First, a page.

Rivers by Michael Farris Smith (Simon & Schuster, Sept. 2013)-Roads are washed out, along with buildings, bridges, food and just about every other necessity needed to survive. Mississippi, along with the rest of the Gulf Coast, is a waterlogged mess and it’s been raining for so long that it’s hard for Cohen to remember life before the rain, but he does remember some things, like the beauty of his dead wife and how much he wanted the child that was growing inside her before they were killed during an evacuation. Cohen still makes what passes for a life inside the house they shared, along with a horse and dog, and his regular trips to see his friend Charlie (who has a knack for procurement) for supplies punctuates the lonely days and nights.
On his way home, after one such trip to see Charlie, he encounters a teenage girl and boy by the side of the road who flag him down for a ride. Against his better judgment, he stops to pick them up. Their fumbling attempt to kill him is unsuccessful, but they do manage to steal his Jeep and many of his supplies. He finally makes it home to find it has been relieved of supplies as well, no doubt by the teenagers or others involved with them. He especially feels violated after he discovers that the room that was to be the baby’s has been invaded as well, and makes it his goal to track down the teens and retrieve what belongs to him.
Cohen sets about finding the teens with a single mindedness that is both terrifying and exhilarating, and it almost kills him. Eventually he finds the camp where Mariposa and Evan are, for lack of a better description, being kept, along with Evan’s younger brother, along with quite a few women, some pregnant, by a man, Aggie, who has designated himself their lord and master. If you’re getting a creepy feeling, it’s certainly warranted, because Aggie is one of the creepiest bad guys that I’ve read in a long time, and it’s a wormy, insidious kind of creepy. Aggie sooths his “people” with words of comfort and promises of shelter and food, but once he’s got ‘em, they become mere property. The locks are on the outside of the doors and Evan and little Briscoe are the only males. I’m sure you can get the gist of Aggie’s goals. Once Cohen gets into the mix, though, all bets are off, and Aggie may have met his match. And there’s a storm coming…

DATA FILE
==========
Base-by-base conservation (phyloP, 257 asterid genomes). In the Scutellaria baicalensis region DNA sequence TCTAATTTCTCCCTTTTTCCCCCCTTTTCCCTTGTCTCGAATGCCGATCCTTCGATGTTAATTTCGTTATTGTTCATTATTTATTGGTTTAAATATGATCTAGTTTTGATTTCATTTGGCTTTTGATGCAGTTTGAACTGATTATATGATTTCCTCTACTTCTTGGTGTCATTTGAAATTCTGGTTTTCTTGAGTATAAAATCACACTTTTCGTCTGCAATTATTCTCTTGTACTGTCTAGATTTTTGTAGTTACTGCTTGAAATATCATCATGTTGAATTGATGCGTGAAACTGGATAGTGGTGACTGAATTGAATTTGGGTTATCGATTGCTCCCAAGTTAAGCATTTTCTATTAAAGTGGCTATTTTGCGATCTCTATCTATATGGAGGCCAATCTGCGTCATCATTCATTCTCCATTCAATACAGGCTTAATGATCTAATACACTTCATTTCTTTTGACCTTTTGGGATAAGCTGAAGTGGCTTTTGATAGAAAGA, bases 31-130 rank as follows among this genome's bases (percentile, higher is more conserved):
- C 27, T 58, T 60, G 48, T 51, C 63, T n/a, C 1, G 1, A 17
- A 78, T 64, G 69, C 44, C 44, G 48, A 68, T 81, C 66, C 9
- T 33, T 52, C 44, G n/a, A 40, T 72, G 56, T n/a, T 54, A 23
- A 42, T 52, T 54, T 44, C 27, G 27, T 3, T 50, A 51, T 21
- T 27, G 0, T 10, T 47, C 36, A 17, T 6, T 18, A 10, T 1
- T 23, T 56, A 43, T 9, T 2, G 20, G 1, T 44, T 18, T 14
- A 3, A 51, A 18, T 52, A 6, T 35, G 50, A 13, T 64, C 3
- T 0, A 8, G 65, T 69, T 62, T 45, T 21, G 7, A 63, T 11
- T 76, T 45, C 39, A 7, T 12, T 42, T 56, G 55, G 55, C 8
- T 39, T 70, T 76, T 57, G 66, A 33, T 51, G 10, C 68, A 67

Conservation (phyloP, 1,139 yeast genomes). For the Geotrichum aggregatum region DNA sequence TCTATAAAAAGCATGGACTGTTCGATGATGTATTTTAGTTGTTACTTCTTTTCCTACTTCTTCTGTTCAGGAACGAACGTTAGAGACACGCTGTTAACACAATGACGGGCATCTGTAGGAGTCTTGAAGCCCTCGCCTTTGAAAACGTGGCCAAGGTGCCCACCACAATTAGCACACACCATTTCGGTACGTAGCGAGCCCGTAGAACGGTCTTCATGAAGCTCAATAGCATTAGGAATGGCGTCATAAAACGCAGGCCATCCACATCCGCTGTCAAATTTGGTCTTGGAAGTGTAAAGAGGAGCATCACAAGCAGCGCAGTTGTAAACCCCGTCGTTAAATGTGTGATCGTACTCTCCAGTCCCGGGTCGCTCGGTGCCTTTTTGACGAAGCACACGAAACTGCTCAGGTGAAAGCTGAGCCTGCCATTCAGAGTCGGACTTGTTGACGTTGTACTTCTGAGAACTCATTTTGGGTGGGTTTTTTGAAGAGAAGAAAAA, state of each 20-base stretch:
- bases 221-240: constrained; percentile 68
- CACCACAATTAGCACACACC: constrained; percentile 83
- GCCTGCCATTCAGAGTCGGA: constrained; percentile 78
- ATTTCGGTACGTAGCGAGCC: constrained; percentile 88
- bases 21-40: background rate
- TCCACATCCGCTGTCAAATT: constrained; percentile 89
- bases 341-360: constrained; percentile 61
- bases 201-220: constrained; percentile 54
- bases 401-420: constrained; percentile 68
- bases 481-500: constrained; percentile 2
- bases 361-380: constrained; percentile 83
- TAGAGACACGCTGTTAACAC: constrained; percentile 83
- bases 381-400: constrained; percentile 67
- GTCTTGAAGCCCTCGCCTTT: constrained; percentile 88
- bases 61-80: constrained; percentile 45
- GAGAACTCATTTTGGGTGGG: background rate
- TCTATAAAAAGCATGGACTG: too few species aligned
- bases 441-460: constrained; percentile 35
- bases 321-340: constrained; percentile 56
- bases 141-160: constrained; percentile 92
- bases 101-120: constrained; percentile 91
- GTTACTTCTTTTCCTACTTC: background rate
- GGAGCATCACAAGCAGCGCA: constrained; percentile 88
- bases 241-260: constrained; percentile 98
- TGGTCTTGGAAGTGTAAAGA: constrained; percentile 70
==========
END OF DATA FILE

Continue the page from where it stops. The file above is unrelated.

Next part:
I’m willing to bet that once you crack open Rivers, you’ll want to finish it off in one sitting, if only to follow your dread all the way to the end without pause. You will root for Cohen, Mariposa, and Evan, and during their sometimes nightmarish trip through a south saturated in rain, filth, and despair, you can almost feel their constant discomfort and marvel at their strength in the face of such horrendous odds. Michael Farris Smith’s world is a post-apocalyptic landscape of a different kind where there are no supernatural monsters, but instead, plenty of monsters of the human kind. There is also still goodness and decency left, which, in spite of his very rough exterior, Cohen has in spades. His longing for his deceased wife is both beautiful and heartrending and in fact, the narrative is interspersed with vignettes about his time with Elisa, making his grief all the more poignant. Smith’s prose is fluid, much like the landscape, lyrical in its sparseness, and serves to lend a very effective air of impending dread that is unshakeable and palpable. Rivers is one of the best books I’ve read this year. On the surface it is a very effective, and sometimes terrifying, survival story, but for me, it’s a love story that inspired hope, even as it broke my heart. I can’t wait to see what Michael Farris Smith has in store for us next.
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